In this sentence, the question mark should be a period. Yes, the statement expresses a questioning thought, but the sentence itself isn't a question. It's the same as if you had a sentence starting "He exclaimed..." You wouldn't put an exclamation point at the end of the sentence. You would put a period.

So when you use the word "wonder," you don't use a question mark unless the whole sentence is a question, as is this:

"What? She wondered outloud about how big his biceps are?"

Tuesday, March 24, 2009

Criminal Sentence 189: Can Faces Tell Time?

Read in a book this week:

"[He had a] facial tick."

"Tic" means twitch; "tick" means lots of other things, including pairing up with "tock."

Monday, March 23, 2009

Poll Results 28

Here was the question:
If you are reading a book or magazine article and come across a mistake, does it bother you?
Yes 67 (87%)

No 10 (12%)

I'll be working on you other 12%!

Wednesday, March 18, 2009

A "Blog" I Like

I enjoy this blog, which features incorrectly used quotation marks. You guys will "probably" like it, too!

Tuesday, March 17, 2009

Criminal Sentence 188: Skipping Your Period

Lately I've seen several signs (such as one at a restaurant and one at a hospital) that consist of complete sentences but that are missing periods at the end. Even my second grader knows that a period goes at the end of a sentence.

Notice to all sign writers (and regular writers, too): It's best not to skip your period (.) (Period almost intentionally missing but it's hard for the Sentence Sleuth to ignore the conventions of punctuation!)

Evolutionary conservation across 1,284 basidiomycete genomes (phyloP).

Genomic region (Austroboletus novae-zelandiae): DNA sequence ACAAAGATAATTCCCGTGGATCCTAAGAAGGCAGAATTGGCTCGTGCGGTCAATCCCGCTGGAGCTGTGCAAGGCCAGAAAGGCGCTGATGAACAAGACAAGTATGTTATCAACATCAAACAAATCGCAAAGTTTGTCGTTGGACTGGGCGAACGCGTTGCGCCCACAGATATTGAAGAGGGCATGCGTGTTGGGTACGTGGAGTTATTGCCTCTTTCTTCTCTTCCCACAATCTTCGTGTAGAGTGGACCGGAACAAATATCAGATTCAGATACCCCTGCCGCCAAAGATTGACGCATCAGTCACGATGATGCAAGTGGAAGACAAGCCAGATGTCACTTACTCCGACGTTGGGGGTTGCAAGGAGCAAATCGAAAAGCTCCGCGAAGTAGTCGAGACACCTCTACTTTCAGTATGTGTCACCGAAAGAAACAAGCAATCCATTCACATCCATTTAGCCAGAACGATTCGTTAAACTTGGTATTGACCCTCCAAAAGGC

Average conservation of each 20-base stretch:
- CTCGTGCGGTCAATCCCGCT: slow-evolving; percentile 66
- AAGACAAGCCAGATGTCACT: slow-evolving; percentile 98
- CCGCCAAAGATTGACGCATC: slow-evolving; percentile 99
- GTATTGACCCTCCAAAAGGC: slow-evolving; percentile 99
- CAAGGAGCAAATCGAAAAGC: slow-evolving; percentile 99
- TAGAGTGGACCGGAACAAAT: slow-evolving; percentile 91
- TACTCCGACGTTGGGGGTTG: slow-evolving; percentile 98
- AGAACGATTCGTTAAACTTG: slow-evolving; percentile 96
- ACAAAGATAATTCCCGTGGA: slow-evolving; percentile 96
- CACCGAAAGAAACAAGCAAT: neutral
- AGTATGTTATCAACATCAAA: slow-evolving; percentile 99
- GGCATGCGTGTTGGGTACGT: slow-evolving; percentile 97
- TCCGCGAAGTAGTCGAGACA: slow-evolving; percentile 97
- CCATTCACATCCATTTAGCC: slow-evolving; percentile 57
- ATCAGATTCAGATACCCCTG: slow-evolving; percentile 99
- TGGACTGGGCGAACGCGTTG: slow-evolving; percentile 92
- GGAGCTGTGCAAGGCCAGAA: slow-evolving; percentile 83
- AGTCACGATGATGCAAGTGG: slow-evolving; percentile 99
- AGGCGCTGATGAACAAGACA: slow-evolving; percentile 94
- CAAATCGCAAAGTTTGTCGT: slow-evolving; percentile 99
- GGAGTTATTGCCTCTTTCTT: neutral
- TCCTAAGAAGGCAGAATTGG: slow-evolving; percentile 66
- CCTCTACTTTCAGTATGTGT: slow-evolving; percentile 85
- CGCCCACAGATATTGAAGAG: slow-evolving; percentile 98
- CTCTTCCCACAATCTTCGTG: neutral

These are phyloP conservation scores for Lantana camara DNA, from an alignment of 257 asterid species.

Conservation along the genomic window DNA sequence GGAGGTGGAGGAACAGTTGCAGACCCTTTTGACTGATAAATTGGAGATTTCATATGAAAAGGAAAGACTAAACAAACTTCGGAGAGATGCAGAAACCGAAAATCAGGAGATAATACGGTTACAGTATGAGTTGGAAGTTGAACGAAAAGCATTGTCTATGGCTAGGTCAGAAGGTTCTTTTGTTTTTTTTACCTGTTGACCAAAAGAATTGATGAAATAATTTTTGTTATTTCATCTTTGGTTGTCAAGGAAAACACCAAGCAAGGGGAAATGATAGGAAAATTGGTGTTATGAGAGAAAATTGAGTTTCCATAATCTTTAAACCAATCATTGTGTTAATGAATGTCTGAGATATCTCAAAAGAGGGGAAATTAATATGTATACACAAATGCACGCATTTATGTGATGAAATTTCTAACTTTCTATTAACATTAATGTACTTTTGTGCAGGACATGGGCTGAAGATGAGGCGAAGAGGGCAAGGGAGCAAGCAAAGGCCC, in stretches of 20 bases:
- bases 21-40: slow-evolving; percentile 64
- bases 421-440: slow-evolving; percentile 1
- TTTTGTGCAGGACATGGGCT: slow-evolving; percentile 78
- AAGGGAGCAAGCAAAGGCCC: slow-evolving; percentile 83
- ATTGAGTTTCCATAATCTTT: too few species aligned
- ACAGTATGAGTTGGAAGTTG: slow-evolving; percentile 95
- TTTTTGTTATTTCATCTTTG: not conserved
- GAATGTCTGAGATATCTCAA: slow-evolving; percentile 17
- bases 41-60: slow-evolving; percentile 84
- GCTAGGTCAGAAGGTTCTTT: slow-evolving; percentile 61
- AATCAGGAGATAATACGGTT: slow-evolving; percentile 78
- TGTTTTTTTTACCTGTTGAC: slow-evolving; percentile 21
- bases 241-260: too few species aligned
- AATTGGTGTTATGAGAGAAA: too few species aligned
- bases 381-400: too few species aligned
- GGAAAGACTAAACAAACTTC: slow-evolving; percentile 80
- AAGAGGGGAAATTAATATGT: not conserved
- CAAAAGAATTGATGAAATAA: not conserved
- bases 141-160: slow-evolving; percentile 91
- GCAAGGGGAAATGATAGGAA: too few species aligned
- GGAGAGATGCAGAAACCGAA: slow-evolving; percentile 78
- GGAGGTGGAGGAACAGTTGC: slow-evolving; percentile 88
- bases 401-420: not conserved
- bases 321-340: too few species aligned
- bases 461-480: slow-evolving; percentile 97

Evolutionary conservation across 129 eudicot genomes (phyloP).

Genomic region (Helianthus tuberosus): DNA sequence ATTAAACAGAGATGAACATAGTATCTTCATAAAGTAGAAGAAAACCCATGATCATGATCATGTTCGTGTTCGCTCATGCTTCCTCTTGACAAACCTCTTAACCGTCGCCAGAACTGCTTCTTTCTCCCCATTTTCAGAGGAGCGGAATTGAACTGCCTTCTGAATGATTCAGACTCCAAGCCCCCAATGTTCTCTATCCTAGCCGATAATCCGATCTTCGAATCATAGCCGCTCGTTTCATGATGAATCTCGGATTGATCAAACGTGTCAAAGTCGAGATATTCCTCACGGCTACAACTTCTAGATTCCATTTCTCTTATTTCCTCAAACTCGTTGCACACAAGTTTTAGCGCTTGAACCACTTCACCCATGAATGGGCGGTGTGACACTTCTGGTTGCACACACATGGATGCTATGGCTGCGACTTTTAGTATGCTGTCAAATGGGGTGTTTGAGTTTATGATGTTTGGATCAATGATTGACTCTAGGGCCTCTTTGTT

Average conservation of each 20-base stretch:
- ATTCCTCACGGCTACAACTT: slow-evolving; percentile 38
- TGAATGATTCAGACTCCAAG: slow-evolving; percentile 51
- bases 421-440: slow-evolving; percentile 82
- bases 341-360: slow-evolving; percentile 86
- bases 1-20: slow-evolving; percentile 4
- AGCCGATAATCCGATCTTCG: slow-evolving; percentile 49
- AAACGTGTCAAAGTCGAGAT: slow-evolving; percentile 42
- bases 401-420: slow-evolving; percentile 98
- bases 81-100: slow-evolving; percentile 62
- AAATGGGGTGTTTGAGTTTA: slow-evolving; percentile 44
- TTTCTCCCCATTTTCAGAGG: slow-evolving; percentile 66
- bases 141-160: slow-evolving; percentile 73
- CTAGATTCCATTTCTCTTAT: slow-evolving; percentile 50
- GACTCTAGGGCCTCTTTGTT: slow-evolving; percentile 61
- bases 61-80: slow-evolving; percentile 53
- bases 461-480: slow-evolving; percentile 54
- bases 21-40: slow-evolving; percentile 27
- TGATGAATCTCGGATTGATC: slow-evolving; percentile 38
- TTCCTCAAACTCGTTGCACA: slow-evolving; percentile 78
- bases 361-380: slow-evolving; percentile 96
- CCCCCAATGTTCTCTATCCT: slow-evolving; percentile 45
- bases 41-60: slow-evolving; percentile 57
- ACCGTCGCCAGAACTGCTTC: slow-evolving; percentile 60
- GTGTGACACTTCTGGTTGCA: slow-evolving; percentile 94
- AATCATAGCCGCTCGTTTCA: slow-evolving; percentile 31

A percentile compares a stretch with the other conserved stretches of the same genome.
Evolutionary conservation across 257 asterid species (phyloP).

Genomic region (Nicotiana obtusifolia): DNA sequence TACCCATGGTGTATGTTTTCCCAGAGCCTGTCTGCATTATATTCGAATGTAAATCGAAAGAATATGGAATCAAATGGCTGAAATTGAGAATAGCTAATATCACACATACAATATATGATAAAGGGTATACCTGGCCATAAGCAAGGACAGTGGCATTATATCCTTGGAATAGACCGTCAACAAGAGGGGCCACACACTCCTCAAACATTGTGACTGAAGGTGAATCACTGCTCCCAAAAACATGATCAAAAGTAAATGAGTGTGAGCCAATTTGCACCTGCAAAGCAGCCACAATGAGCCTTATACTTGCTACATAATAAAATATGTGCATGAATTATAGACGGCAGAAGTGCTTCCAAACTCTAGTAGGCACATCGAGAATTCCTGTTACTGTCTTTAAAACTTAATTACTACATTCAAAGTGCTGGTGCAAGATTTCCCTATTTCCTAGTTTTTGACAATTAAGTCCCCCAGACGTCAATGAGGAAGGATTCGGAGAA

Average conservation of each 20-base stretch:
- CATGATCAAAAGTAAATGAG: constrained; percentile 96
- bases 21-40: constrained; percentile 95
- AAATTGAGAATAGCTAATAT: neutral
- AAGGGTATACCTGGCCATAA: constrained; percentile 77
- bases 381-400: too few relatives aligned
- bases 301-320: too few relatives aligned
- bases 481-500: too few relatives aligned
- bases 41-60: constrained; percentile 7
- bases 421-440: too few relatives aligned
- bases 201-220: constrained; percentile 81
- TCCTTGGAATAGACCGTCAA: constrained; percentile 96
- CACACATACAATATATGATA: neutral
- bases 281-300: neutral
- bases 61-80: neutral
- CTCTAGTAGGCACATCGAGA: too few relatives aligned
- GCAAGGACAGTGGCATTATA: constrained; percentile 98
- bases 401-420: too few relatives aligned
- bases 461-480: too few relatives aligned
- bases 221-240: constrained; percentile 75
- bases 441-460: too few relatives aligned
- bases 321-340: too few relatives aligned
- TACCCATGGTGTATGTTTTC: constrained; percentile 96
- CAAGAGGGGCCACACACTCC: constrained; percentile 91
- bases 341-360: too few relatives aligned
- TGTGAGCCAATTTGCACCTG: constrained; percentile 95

Monday, March 16, 2009

Poll Results 27

Here was the question:

Do you think it’s OK for songwriters to sacrifice grammar so they can have a good rhyme?
Yes. They’re songwriters, not grammarians. 34 (58%)
No. Songwriters are a bit like poets and should know good grammar. 24 (41%)

I'm surprised so many of you are so forgiving! I'm not!

Use v Utilize/Pled v Pleaded: Grammar Girl Episode

Friday, March 13, 2009

Criminal Sentence 187: Bad Weather

The start of a sentence I edited yesterday:

"Weather you are (this or that)... "

I guess the weather wasn't good that day.

Whether or not you think you know the spelling of something, it's a good idea to look it up, just in case.

Thursday, March 12, 2009

Criminal Sentence 186: Singular and Plural

From something I'm editing:

"The surroundings of the house is equally important."

Not much to say about that, except that native English speakers should know that the word "surroundings" is plural.

Wednesday, March 11, 2009

Your Own Criminal Sentence

Post your own finds here.

Criminal Sentences 184 and 185: Definitely for Men Only

I don't usually pay attention to male-enhancement ads, but this one was in large letters and two enormous (no pun intended) mistakes lurked at the top. I am therefore interested in this ad, but only for its sentence-enhancement purposes:

Headline: "For Men: An Option When Viagra and Cialis Fails"
Subhead: "Once Seen As Miracle Pills, Many Now Scramble For Other Options"

Love the headline. Not. When a and b FAIL. (Subject-verb agreement problem)